Unit sales to the end of February across all categories of Greater Victoria housing continued to decline — falling some 21 per cent year over year. The drop in prices, though significant, has been more moderate.
Relative to February, 2012, median prices for single family homes declined by 4.7 per cent; condominiums, 2.1 per cent, and; townhomes, 11.6 per cent. These declines are by no means catastrophic.
Why (so far) have we been spared a more drastic price fall in what is very clearly a buyers’ market? One need look no further than the support provided by the current incredibly low mortgage rates that continue to be available to buyers. Buyers with a good credit rating can now lock-in a five-year fixed-rate mortgage at yet another record-low rate of 2.79 per cent.
On a 25-year amortization, this means today’s qualified borrower would pay only $463 per month for each $100,000 borrowed. With a $250,000 mortgage on a median priced two-bedroom condo, for example, a first-time buyer would have mortgage payments of $1,158 per month — little more than the cost of renting a comparable unit.
In effect, today’s eligible buyer can “afford” to purchase a home priced almost twice what it was when interest rates were five per cent — not that many years ago. This reality is moderating the decline in buyer interest.
The good news for local sellers is the modest magnitude of the price decline. The bad news is it now takes much longer to sell a property. If not well-priced, it likely won’t sell at all.
For buyers the news is even better. They have many properties from which to choose and lots of time to shop around. Nor need they fear walking away from unrealistically-priced properties. The longer they wait to make a deal, the more likely they are to get a lower price.
The record-low mortgage rates, combined with Victoria’s low unemployment rate, are providing significant price support for local real estate — for now. We remain vulnerable to more drastic declines.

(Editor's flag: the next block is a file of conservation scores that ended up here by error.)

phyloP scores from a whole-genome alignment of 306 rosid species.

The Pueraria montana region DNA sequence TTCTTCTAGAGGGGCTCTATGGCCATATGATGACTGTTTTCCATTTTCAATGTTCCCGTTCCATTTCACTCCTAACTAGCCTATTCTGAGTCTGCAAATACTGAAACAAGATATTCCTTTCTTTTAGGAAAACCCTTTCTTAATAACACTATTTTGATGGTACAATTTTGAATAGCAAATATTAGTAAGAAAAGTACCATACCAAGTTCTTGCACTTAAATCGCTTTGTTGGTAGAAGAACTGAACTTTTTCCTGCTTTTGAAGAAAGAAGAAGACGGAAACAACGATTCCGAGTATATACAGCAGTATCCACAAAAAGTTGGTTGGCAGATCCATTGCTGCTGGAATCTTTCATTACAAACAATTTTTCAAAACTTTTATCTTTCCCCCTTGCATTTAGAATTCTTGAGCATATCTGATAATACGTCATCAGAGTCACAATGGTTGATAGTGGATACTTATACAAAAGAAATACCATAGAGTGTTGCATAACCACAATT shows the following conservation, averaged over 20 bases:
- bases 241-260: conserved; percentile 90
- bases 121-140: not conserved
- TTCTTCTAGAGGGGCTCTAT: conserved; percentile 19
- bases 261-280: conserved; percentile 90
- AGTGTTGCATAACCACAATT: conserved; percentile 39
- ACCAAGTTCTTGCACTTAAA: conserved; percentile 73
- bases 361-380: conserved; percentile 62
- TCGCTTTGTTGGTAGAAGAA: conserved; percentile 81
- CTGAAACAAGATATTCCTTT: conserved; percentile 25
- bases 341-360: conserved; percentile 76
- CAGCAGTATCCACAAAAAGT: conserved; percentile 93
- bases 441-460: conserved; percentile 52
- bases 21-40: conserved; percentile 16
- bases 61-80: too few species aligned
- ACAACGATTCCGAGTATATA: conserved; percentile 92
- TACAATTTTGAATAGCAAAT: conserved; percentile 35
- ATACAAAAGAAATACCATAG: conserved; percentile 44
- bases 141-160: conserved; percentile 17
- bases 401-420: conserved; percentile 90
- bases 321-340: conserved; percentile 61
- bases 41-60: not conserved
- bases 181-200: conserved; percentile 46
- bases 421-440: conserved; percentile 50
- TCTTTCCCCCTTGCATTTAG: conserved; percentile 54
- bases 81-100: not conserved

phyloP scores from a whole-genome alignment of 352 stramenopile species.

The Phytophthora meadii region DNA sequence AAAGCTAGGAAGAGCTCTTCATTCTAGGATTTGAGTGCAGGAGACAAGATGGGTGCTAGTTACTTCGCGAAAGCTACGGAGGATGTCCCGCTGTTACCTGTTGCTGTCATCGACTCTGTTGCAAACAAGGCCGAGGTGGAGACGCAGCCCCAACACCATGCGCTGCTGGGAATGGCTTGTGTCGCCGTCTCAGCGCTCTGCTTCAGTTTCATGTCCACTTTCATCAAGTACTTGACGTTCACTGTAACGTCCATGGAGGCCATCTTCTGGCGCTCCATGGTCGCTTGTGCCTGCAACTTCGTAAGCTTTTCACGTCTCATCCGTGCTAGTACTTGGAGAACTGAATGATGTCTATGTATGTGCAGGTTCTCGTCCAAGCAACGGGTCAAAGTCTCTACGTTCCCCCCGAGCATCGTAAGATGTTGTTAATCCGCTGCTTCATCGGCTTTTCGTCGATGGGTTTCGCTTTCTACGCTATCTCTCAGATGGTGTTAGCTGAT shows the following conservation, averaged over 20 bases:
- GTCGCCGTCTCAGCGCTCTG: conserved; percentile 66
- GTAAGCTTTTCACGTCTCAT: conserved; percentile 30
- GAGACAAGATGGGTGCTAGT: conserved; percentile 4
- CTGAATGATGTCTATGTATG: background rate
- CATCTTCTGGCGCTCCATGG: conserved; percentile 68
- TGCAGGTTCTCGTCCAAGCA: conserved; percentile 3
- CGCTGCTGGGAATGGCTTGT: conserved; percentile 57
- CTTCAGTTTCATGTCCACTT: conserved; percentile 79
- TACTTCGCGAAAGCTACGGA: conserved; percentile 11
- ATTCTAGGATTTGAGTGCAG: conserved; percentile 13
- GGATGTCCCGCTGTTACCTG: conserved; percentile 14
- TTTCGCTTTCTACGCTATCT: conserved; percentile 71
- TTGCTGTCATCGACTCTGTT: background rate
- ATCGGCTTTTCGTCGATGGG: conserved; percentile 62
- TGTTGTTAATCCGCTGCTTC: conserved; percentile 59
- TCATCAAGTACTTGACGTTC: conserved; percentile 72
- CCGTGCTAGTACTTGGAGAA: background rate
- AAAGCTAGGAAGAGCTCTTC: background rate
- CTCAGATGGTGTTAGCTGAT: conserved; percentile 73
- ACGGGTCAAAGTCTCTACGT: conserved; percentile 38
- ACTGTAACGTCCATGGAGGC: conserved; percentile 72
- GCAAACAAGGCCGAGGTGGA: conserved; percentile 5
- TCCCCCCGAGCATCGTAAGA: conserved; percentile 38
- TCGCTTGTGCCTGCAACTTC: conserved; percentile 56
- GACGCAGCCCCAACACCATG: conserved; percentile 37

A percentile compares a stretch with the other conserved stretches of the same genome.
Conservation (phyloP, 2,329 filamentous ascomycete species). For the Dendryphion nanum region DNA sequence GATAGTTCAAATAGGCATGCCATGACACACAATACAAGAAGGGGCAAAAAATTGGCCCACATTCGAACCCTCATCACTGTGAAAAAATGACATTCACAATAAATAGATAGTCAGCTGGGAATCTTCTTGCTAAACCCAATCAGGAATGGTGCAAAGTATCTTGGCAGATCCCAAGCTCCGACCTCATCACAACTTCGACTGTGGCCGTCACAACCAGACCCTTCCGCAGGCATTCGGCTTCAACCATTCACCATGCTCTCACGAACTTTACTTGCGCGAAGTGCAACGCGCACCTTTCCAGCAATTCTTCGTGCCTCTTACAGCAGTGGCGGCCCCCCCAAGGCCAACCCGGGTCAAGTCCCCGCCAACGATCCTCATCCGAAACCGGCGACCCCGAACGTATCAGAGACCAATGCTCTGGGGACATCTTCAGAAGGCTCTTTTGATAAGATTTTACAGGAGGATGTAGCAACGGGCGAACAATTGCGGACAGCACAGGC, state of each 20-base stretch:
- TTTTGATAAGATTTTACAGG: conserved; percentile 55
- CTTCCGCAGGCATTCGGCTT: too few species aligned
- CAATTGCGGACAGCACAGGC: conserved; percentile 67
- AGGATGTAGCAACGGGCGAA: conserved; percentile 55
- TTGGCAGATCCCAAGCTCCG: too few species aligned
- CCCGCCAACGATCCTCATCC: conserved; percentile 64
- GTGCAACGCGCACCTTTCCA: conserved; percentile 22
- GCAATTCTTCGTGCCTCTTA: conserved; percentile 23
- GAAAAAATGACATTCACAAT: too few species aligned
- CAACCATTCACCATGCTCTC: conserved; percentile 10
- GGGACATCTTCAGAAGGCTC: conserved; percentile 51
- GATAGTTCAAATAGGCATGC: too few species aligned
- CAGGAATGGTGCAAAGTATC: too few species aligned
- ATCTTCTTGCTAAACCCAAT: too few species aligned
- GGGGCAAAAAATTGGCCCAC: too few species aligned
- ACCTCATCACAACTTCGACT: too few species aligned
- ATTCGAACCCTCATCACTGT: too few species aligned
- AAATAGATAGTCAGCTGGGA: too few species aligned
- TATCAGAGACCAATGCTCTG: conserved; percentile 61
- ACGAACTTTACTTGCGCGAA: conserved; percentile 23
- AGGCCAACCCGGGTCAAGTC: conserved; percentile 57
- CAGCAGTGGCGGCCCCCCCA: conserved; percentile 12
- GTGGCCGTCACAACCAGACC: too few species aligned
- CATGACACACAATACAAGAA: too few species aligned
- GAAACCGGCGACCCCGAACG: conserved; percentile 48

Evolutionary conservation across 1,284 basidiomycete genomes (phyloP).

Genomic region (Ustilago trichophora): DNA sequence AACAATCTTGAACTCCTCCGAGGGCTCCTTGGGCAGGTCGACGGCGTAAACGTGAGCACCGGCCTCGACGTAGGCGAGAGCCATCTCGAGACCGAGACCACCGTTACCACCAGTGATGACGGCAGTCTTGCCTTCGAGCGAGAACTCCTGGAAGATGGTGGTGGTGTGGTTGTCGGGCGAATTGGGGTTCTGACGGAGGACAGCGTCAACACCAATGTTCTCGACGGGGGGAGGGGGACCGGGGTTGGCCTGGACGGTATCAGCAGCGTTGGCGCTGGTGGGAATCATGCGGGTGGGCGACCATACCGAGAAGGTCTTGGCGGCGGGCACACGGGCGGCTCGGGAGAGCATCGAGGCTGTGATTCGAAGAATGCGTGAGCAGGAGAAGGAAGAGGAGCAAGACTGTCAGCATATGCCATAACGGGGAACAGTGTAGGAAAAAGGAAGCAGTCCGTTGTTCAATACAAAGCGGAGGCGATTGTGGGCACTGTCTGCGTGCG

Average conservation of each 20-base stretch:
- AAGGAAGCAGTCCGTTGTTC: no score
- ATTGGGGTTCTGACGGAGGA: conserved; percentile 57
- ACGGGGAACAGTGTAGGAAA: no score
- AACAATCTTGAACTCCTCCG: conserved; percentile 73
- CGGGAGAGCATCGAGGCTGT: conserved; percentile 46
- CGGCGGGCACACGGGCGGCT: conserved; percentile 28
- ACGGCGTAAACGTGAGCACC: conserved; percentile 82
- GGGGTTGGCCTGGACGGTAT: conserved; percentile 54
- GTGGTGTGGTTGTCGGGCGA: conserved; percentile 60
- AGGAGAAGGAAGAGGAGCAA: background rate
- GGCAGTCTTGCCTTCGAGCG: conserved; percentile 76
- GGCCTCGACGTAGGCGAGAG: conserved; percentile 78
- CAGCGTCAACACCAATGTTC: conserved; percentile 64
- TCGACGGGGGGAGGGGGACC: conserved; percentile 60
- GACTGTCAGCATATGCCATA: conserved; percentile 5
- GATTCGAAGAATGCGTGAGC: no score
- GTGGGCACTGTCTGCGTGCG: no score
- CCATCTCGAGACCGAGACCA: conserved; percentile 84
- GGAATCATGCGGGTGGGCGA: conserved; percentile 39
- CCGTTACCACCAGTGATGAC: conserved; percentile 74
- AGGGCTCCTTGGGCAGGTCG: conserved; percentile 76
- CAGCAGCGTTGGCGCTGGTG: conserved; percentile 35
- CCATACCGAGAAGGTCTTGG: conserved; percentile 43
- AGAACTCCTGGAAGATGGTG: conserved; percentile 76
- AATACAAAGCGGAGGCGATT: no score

Even a one or two per cent rise in interest rates would knock out our main pillar of price support. At the moment however, with Canada’s and the world’s economy still in a somewhat upward sputter mode, imminent rate increases are not likely. But when they eventually do rise, we can only hope they do so in small increments, over a period of several years.
I remain in the camp of those who argue our Canadian real estate markets are in for a soft-landing, rather than a U.S.- style catastrophic crash. The main reason for this cautious optimism is Canada’s average homeowner enjoys a 69 per cent equity stake in his home, more than twice the level that existed in the U.S. when their market collapsed.
Canadians feel much less pressure to drastically lower prices in order to sell their home. This may explain why our own house prices have fallen only modestly.
Prospective or current homeowners who have the opportunity, would be wise to consider a five-year fixed mortgage and to avoid the variable rate mortgage. In doing so, the homeowner can achieve peace-of-mind for at least five years.
A retired corporate executive, enjoying post-retirement as an independent financial consultant, Peter Dolezal is the author of three books. His most recent, The SMART CANADIAN WEALTH-BUILDER, is available at Tanner’s Books, and in other bookstores.